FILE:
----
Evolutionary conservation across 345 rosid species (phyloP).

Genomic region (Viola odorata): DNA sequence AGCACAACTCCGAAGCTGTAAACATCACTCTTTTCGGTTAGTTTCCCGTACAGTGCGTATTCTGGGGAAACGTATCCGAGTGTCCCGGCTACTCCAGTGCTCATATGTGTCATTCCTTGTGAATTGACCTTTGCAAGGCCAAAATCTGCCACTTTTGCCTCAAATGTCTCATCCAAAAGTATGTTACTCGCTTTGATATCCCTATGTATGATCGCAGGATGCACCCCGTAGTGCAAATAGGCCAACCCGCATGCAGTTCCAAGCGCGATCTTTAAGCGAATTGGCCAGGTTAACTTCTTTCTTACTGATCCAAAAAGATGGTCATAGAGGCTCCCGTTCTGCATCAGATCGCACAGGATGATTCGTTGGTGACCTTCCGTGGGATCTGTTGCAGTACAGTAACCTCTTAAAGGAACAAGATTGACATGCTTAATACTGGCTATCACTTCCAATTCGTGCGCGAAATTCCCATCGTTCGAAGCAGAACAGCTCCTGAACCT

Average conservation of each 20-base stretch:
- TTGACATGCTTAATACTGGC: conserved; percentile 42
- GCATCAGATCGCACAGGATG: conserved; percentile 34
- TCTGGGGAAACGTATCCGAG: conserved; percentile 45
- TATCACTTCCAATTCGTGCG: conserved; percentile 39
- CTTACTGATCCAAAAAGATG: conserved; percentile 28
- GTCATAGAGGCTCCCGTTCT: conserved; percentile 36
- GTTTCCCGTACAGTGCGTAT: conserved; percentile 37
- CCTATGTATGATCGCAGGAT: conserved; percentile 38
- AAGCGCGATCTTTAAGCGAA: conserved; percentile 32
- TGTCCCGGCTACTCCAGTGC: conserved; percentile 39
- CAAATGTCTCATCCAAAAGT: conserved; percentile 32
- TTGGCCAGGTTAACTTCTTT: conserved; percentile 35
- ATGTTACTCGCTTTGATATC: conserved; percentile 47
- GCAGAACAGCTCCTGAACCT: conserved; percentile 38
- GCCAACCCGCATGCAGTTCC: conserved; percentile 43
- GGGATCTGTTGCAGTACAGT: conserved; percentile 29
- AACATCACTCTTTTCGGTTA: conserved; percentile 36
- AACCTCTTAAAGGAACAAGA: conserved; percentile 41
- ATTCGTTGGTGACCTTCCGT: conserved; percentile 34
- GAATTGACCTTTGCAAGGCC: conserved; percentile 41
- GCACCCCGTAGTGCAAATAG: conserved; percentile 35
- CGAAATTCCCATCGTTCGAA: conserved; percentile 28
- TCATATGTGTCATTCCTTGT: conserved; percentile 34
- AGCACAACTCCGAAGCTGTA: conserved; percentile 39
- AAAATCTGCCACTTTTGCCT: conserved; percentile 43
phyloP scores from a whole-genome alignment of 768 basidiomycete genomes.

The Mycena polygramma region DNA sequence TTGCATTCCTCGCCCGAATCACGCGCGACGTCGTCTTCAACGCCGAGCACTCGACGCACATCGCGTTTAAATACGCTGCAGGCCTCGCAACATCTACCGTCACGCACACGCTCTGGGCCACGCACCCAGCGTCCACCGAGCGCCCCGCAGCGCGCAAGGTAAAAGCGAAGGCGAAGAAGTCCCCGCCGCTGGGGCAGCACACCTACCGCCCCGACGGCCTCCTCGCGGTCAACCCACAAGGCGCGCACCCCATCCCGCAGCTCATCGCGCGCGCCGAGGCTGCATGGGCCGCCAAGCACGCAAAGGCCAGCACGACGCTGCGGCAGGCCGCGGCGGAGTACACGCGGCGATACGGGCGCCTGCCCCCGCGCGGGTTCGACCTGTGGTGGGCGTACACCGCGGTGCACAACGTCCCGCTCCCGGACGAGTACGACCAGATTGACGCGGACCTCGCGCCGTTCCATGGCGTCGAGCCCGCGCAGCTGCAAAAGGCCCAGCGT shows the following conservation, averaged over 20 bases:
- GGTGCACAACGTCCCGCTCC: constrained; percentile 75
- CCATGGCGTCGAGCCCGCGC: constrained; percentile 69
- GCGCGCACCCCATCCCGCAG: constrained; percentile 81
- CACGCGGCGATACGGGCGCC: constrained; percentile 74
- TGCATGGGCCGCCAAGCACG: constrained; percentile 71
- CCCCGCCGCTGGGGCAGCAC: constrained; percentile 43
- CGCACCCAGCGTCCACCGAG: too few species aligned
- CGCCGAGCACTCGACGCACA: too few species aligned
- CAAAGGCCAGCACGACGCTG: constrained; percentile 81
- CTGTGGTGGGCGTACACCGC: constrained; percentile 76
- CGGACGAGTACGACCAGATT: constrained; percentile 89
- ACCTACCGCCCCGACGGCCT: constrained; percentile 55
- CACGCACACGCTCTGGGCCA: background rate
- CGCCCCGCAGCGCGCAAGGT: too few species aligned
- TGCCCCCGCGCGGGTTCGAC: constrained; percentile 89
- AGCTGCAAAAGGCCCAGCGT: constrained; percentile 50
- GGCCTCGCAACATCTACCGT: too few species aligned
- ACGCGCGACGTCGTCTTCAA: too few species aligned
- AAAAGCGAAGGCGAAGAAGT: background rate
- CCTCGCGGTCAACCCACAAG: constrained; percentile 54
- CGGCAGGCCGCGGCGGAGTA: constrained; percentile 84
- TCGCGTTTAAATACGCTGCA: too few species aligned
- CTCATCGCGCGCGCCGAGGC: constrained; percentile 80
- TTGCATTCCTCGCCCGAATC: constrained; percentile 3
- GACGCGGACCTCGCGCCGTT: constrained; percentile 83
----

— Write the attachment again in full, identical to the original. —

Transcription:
Evolutionary conservation across 345 rosid species (phyloP).

Genomic region (Viola odorata): DNA sequence AGCACAACTCCGAAGCTGTAAACATCACTCTTTTCGGTTAGTTTCCCGTACAGTGCGTATTCTGGGGAAACGTATCCGAGTGTCCCGGCTACTCCAGTGCTCATATGTGTCATTCCTTGTGAATTGACCTTTGCAAGGCCAAAATCTGCCACTTTTGCCTCAAATGTCTCATCCAAAAGTATGTTACTCGCTTTGATATCCCTATGTATGATCGCAGGATGCACCCCGTAGTGCAAATAGGCCAACCCGCATGCAGTTCCAAGCGCGATCTTTAAGCGAATTGGCCAGGTTAACTTCTTTCTTACTGATCCAAAAAGATGGTCATAGAGGCTCCCGTTCTGCATCAGATCGCACAGGATGATTCGTTGGTGACCTTCCGTGGGATCTGTTGCAGTACAGTAACCTCTTAAAGGAACAAGATTGACATGCTTAATACTGGCTATCACTTCCAATTCGTGCGCGAAATTCCCATCGTTCGAAGCAGAACAGCTCCTGAACCT

Average conservation of each 20-base stretch:
- TTGACATGCTTAATACTGGC: conserved; percentile 42
- GCATCAGATCGCACAGGATG: conserved; percentile 34
- TCTGGGGAAACGTATCCGAG: conserved; percentile 45
- TATCACTTCCAATTCGTGCG: conserved; percentile 39
- CTTACTGATCCAAAAAGATG: conserved; percentile 28
- GTCATAGAGGCTCCCGTTCT: conserved; percentile 36
- GTTTCCCGTACAGTGCGTAT: conserved; percentile 37
- CCTATGTATGATCGCAGGAT: conserved; percentile 38
- AAGCGCGATCTTTAAGCGAA: conserved; percentile 32
- TGTCCCGGCTACTCCAGTGC: conserved; percentile 39
- CAAATGTCTCATCCAAAAGT: conserved; percentile 32
- TTGGCCAGGTTAACTTCTTT: conserved; percentile 35
- ATGTTACTCGCTTTGATATC: conserved; percentile 47
- GCAGAACAGCTCCTGAACCT: conserved; percentile 38
- GCCAACCCGCATGCAGTTCC: conserved; percentile 43
- GGGATCTGTTGCAGTACAGT: conserved; percentile 29
- AACATCACTCTTTTCGGTTA: conserved; percentile 36
- AACCTCTTAAAGGAACAAGA: conserved; percentile 41
- ATTCGTTGGTGACCTTCCGT: conserved; percentile 34
- GAATTGACCTTTGCAAGGCC: conserved; percentile 41
- GCACCCCGTAGTGCAAATAG: conserved; percentile 35
- CGAAATTCCCATCGTTCGAA: conserved; percentile 28
- TCATATGTGTCATTCCTTGT: conserved; percentile 34
- AGCACAACTCCGAAGCTGTA: conserved; percentile 39
- AAAATCTGCCACTTTTGCCT: conserved; percentile 43
phyloP scores from a whole-genome alignment of 768 basidiomycete genomes.

The Mycena polygramma region DNA sequence TTGCATTCCTCGCCCGAATCACGCGCGACGTCGTCTTCAACGCCGAGCACTCGACGCACATCGCGTTTAAATACGCTGCAGGCCTCGCAACATCTACCGTCACGCACACGCTCTGGGCCACGCACCCAGCGTCCACCGAGCGCCCCGCAGCGCGCAAGGTAAAAGCGAAGGCGAAGAAGTCCCCGCCGCTGGGGCAGCACACCTACCGCCCCGACGGCCTCCTCGCGGTCAACCCACAAGGCGCGCACCCCATCCCGCAGCTCATCGCGCGCGCCGAGGCTGCATGGGCCGCCAAGCACGCAAAGGCCAGCACGACGCTGCGGCAGGCCGCGGCGGAGTACACGCGGCGATACGGGCGCCTGCCCCCGCGCGGGTTCGACCTGTGGTGGGCGTACACCGCGGTGCACAACGTCCCGCTCCCGGACGAGTACGACCAGATTGACGCGGACCTCGCGCCGTTCCATGGCGTCGAGCCCGCGCAGCTGCAAAAGGCCCAGCGT shows the following conservation, averaged over 20 bases:
- GGTGCACAACGTCCCGCTCC: constrained; percentile 75
- CCATGGCGTCGAGCCCGCGC: constrained; percentile 69
- GCGCGCACCCCATCCCGCAG: constrained; percentile 81
- CACGCGGCGATACGGGCGCC: constrained; percentile 74
- TGCATGGGCCGCCAAGCACG: constrained; percentile 71
- CCCCGCCGCTGGGGCAGCAC: constrained; percentile 43
- CGCACCCAGCGTCCACCGAG: too few species aligned
- CGCCGAGCACTCGACGCACA: too few species aligned
- CAAAGGCCAGCACGACGCTG: constrained; percentile 81
- CTGTGGTGGGCGTACACCGC: constrained; percentile 76
- CGGACGAGTACGACCAGATT: constrained; percentile 89
- ACCTACCGCCCCGACGGCCT: constrained; percentile 55
- CACGCACACGCTCTGGGCCA: background rate
- CGCCCCGCAGCGCGCAAGGT: too few species aligned
- TGCCCCCGCGCGGGTTCGAC: constrained; percentile 89
- AGCTGCAAAAGGCCCAGCGT: constrained; percentile 50
- GGCCTCGCAACATCTACCGT: too few species aligned
- ACGCGCGACGTCGTCTTCAA: too few species aligned
- AAAAGCGAAGGCGAAGAAGT: background rate
- CCTCGCGGTCAACCCACAAG: constrained; percentile 54
- CGGCAGGCCGCGGCGGAGTA: constrained; percentile 84
- TCGCGTTTAAATACGCTGCA: too few species aligned
- CTCATCGCGCGCGCCGAGGC: constrained; percentile 80
- TTGCATTCCTCGCCCGAATC: constrained; percentile 3
- GACGCGGACCTCGCGCCGTT: constrained; percentile 83